[Dave]: It’s natural to have bias toward the tools and technology we know, which can lead to spirited debate. Most of the time, it’s friendly and thoughtful. I’ve been getting a sense of “us and them” regarding T-SQL vs PowerShell. Do you get that sense too?
[Chrissy]: Yes, which has been pretty surprising to me. As a PowerShell MVP, it sometimes feels like fellow DBAs may see me as an invader of SQL territory, when in fact, I’ve been a DBA for 17 of the 20 years that I’ve been in IT. I even updated my Twitter profile to make it clear that I’ve been a SQL Server DBA since 1999. I believe this issue will resolve itself as DBAs begin to see how PowerShell can make their jobs way easier. I’m also hoping that mySQL Server Migration script, which has no T-SQL (or even C#) equivalent, will be as persuasive as it is useful.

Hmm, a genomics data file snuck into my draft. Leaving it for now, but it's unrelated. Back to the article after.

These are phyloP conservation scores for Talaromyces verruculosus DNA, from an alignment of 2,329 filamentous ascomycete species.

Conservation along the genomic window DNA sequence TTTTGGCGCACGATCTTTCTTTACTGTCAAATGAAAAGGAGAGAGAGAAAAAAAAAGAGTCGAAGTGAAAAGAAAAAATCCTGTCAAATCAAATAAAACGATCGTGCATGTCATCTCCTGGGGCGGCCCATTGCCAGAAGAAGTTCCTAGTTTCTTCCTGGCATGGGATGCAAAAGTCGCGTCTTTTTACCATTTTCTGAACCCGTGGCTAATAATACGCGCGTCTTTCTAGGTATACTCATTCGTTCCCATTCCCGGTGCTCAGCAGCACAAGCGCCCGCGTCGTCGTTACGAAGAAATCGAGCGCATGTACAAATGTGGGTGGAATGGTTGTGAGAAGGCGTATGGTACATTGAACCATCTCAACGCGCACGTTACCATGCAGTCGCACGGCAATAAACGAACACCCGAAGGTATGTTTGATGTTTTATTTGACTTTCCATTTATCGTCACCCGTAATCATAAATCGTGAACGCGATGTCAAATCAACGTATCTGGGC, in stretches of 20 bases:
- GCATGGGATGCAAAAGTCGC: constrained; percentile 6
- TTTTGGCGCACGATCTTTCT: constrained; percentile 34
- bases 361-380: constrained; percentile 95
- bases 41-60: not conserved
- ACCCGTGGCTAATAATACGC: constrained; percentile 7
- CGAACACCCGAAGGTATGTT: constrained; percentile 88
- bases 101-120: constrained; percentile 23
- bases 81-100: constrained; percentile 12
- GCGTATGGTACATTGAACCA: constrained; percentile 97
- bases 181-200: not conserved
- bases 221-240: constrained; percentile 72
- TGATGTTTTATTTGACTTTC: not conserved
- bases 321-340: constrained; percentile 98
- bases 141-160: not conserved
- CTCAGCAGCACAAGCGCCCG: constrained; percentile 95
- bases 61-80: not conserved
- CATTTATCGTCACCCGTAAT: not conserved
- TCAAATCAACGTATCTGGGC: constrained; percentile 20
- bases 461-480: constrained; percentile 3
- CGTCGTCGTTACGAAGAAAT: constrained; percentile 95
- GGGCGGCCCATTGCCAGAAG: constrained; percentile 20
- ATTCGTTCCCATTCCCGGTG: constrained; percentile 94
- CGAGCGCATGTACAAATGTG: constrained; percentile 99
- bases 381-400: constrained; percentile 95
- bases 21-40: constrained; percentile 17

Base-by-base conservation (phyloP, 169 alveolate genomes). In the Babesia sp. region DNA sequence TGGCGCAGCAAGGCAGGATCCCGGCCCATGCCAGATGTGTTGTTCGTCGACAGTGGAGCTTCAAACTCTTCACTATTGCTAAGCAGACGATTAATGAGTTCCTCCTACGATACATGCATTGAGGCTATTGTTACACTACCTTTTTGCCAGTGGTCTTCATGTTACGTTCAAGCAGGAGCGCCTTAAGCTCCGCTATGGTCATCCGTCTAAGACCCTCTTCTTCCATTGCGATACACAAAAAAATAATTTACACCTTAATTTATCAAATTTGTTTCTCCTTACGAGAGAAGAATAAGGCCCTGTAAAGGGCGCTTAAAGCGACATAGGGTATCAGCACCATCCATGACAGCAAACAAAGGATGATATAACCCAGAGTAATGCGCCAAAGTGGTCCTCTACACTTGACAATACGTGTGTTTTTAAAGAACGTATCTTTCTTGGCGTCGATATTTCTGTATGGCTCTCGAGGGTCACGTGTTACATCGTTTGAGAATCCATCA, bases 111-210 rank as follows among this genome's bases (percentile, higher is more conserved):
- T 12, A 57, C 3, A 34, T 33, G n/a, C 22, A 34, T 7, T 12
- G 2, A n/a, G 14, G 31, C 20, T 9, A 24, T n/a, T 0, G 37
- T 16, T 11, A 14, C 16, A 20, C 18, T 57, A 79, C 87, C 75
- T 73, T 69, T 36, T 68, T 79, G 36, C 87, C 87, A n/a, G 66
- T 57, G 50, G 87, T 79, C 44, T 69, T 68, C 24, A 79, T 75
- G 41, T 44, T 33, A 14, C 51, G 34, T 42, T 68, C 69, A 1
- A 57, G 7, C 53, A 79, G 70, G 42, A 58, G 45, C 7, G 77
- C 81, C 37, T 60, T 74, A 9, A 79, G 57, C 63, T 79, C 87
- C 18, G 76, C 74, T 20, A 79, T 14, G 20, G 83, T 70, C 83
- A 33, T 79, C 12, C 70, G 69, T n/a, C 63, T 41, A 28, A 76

I remember reading an article in SQL Server Magazine back around 2002 that made the case for DBAs to learn T-SQL and other scripting languages. My first thought was “Wait, there are DBAs that don’t know T-SQL?” I always thought T-SQL was part of the job description, and it’s the same now with PowerShell. This belief was further enforced by the fact that when I was getting started with PowerShell and SQL, Simple Talk’s Phil Factor and Laerte Junior already had a ton of stuff out there and a few books about SQL Server and PowerShell had already been written. I thought I was late to the party.
This is a fun read; check it out.